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06 26 2016

Trident Jaguar 2016: Coordinating across multinational forces

NCI Agency CSU Stavanger, Norway, provided crucial support during Trident Jaguar 2016, a joint headquarters exercise testing the units' ability to work together in the face of a security crisis.

The main focus of the exercise was to test the ability of NATO Rapid Deployable Corps-Turkey to take on a Joint Task Force Headquarters (JTF HQ) role. CSU Stavanger held a number of essential roles at different stages of Trident Jaguar 2016. It provided communications and information systems (CIS) support to Joint Force Command (JFC) Brunssum, Joint Warfare Centre (JWC) and Supreme Headquarters Allied Powers Europe (SHAPE) J6 throughout the exercise from February 2015 until May 2016.

It delivered the IT infrastructure and CIS support for locally hosted events, and it also established a local Event Support Desk with its own supervisors, four augmenters from US Navy Reserves, and two augmenters from 426 Airbase Support.

Information sharing with NATO Nations and partners

Trident Jaguar 2016 tested the Alliance's military capacity and readiness. It is one of a number of yearly, multinational exercises aimed at improving joint forces' ability to coordinate resources and synchronize assets. Being able to share information quickly between NATO Nations and partners, is essential in order to tackle changing and complex security threats, as it allows commanders to quickly choose an appropriate course of action.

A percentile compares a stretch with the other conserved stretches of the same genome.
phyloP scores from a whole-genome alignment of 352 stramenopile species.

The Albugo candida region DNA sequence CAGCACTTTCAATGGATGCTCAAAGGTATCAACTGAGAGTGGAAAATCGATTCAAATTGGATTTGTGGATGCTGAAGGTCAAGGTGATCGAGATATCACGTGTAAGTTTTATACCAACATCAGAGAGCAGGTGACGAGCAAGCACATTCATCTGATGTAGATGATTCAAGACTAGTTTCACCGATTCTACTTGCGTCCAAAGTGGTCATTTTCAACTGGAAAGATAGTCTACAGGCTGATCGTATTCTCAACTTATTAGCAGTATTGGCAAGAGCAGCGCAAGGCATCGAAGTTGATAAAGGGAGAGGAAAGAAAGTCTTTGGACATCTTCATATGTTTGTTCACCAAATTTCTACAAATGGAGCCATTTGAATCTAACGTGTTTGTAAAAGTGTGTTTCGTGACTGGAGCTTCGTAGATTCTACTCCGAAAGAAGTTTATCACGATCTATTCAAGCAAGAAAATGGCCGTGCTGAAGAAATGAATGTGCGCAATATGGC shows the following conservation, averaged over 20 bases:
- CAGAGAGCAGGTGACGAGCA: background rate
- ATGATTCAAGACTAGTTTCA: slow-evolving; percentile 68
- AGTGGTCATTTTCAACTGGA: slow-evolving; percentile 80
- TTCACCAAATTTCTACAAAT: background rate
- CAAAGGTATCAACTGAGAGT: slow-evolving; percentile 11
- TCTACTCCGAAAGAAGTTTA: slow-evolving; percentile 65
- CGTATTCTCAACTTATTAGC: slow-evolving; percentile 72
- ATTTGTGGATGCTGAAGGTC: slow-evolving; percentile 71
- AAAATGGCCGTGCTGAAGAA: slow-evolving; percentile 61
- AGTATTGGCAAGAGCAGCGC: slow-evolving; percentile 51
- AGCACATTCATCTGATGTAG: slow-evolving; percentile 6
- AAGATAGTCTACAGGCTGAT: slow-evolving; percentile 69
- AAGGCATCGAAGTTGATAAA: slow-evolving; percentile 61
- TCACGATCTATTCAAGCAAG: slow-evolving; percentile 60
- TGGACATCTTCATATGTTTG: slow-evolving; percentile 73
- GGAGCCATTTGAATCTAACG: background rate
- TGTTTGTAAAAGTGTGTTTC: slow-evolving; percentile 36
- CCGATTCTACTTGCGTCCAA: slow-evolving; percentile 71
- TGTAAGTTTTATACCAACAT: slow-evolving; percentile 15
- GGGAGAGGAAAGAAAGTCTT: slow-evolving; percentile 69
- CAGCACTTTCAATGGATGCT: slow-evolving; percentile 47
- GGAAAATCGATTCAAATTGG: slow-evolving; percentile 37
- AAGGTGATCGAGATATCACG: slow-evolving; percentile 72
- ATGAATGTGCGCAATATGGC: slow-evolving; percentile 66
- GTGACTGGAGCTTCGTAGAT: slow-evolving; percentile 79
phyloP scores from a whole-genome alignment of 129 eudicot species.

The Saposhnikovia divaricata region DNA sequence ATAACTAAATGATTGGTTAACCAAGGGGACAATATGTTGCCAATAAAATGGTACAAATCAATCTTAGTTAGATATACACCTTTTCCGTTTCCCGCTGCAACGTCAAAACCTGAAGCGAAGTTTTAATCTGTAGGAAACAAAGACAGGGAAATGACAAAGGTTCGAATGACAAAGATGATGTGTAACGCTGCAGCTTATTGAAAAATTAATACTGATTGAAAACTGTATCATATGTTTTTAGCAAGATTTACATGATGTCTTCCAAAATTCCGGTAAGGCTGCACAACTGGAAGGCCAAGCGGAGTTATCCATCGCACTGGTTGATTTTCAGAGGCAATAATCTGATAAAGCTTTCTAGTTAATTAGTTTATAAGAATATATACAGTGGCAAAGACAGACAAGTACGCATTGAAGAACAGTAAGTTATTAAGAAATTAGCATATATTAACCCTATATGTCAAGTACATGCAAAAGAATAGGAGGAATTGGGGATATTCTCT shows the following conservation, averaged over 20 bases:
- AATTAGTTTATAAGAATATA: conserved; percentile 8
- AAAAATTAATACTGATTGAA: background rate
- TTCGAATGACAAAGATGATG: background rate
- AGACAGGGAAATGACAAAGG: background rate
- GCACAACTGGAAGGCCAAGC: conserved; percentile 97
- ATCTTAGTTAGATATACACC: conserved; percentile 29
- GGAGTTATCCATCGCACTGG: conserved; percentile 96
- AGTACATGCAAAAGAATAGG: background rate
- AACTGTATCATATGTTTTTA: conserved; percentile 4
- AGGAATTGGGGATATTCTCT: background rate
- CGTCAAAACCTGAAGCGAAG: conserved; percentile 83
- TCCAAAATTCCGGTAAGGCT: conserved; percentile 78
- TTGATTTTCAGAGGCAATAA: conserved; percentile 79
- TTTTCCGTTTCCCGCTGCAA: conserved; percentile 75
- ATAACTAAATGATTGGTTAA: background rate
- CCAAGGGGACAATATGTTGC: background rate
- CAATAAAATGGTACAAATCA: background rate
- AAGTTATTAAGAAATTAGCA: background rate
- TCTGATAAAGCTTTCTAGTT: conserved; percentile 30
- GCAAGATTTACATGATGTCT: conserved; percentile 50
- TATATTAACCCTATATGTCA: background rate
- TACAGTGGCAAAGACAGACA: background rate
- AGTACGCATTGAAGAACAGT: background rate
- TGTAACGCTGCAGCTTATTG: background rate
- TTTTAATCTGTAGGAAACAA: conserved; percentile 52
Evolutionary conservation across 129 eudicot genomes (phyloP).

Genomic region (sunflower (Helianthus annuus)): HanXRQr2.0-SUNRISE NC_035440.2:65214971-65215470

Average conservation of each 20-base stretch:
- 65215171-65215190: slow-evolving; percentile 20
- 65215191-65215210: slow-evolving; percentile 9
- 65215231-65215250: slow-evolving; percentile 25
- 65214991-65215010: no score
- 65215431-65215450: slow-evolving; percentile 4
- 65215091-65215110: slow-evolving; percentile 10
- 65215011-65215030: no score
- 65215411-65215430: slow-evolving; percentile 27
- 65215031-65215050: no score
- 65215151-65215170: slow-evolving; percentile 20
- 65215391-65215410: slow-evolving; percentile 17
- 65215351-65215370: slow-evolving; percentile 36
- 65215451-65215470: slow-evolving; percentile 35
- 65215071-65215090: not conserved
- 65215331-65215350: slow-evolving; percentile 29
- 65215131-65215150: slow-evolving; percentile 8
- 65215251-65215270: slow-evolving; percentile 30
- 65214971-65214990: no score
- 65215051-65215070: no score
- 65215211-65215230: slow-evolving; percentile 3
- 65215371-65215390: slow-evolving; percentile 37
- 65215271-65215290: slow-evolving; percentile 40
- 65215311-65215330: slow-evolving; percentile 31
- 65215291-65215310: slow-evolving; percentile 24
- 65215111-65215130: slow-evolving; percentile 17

Full operational capability

As many as 380 Exercise Control (EXCON) participants took part in the Command Post Exercise (CPX) of Trident Jaguar 2016 in Stavanger and about 100 EXCON participants and about 500 Training Audience (TA) in Istanbul. A CPX is a computer assisted simulation with no live fire or manoeuvre exercises associated. This one was directed by Officer Directing the Exercise (ODE) at Joint Warfare Center in Stavanger.

CIS provision included deployable communications and information systems (DCIS), provided by NATO CIS Group (NCISG), in combination with existing static infrastructure mainly in Stavanger and Istanbul. In addition and in order to provide the Turkish national C2 System Land Environment Tactical Communications and Information Systems (TacCIS) for the Land Response Cell at Stavanger, three TACCIS servers were build and configured on the NATO static domain in Stavanger.

At the end of Trident Jaguar's Command Post Exercise, NATO Rapid Deployable Corps-Turkey (NRDC-TUR) headquarters achieved the NATO Response Force (NRF) certification. This means that NRDC-TUR is now fully operationally capable to take over the NATO Joint Task Force rotation for the next two years.

Trident Jaguar 2016: Coordinating across multinational forces